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Women’s role in the Good Friday Agreement analysed

If it hadn’t been for diversity, women would not achieved what they did in negotiating the Good Friday agreement, according to Monica McWilliams founding member of the Northern Ireland Women’s Coalition. She was speaking at an IWF Ireland event to mark the 25th anniversary of the agreement which was also addressed by Liz O’Donnell, former Minister and TD. The moderator was Catherine Day.



Asked how women made a difference to the talks, Liz said that the difference came around their openness and flexibility. They didn’t come from “tribal politics”. But it was a rollercoaster and a case of one step forward and two back.


Monica gave insights into the challenges faced by the Women’s Coalition in mobilising women. The Women’s Coalition looked to the Women’s Political Association in the south for inspiration. In the north, there were no female MPs and few women councillors – the women either decided to stay out of the process out of fear for themselves and their families or weren’t given the option to be included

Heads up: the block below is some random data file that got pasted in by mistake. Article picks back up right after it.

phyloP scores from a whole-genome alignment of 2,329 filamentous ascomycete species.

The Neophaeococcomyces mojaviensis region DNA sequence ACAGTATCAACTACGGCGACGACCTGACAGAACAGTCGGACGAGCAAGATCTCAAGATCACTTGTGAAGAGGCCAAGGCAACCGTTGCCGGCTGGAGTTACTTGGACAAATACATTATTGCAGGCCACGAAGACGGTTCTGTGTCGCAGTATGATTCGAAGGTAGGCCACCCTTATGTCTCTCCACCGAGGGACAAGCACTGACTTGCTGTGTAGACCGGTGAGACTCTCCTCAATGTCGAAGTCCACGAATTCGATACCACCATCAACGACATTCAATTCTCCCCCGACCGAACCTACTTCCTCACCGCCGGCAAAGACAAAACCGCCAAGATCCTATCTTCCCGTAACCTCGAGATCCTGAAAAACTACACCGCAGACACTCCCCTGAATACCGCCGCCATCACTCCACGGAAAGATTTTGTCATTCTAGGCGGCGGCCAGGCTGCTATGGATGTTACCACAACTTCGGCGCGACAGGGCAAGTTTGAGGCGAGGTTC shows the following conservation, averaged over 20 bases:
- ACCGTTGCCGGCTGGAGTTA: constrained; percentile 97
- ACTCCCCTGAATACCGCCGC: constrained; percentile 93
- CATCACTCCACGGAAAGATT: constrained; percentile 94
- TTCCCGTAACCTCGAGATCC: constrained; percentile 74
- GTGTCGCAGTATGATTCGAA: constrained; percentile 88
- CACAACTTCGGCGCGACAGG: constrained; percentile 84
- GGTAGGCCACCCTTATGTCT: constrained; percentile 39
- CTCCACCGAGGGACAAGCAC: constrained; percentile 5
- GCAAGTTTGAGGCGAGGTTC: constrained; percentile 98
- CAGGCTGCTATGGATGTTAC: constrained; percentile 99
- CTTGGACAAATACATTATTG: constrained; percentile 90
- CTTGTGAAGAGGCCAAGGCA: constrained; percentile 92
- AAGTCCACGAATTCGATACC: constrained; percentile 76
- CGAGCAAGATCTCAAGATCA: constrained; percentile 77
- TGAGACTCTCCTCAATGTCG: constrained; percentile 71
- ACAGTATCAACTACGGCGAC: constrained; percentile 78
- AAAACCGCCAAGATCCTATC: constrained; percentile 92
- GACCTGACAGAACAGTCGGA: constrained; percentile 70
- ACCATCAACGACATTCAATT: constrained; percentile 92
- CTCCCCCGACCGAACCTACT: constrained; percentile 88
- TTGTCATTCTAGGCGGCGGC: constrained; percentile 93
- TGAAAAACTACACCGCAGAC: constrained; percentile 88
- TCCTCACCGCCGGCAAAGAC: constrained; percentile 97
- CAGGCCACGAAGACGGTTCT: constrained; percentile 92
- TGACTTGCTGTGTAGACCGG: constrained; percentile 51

Consensus was difficult, she said, as it was important that the Coalition was inclusive and not a middle class movement. Some women were married to British soldiers, others were marred to communists.


Many women were expected to continue to carry out domestic roles as well as their roles in politics. It was necessary to provide childcare at these meetings. Monica spoke of the misogyny they faced, adding that some of the resentment came from jealously of the competence of the women involved.


Liz said that the high point of the talks was the IRA ceasefire and the low point was the Omagh bombings. They never considered something like Brexit would happen – so much of the Agreement was predicated on the free movement of people and trade that came with EU membership.


Reflecting on Northern Ireland as it is today, Monica spoke about how many people are leaving. They are the highly educated but the less educated are not. The important thing now is to focus on these young people, keep them away from paramilitary groups and invest in their futures


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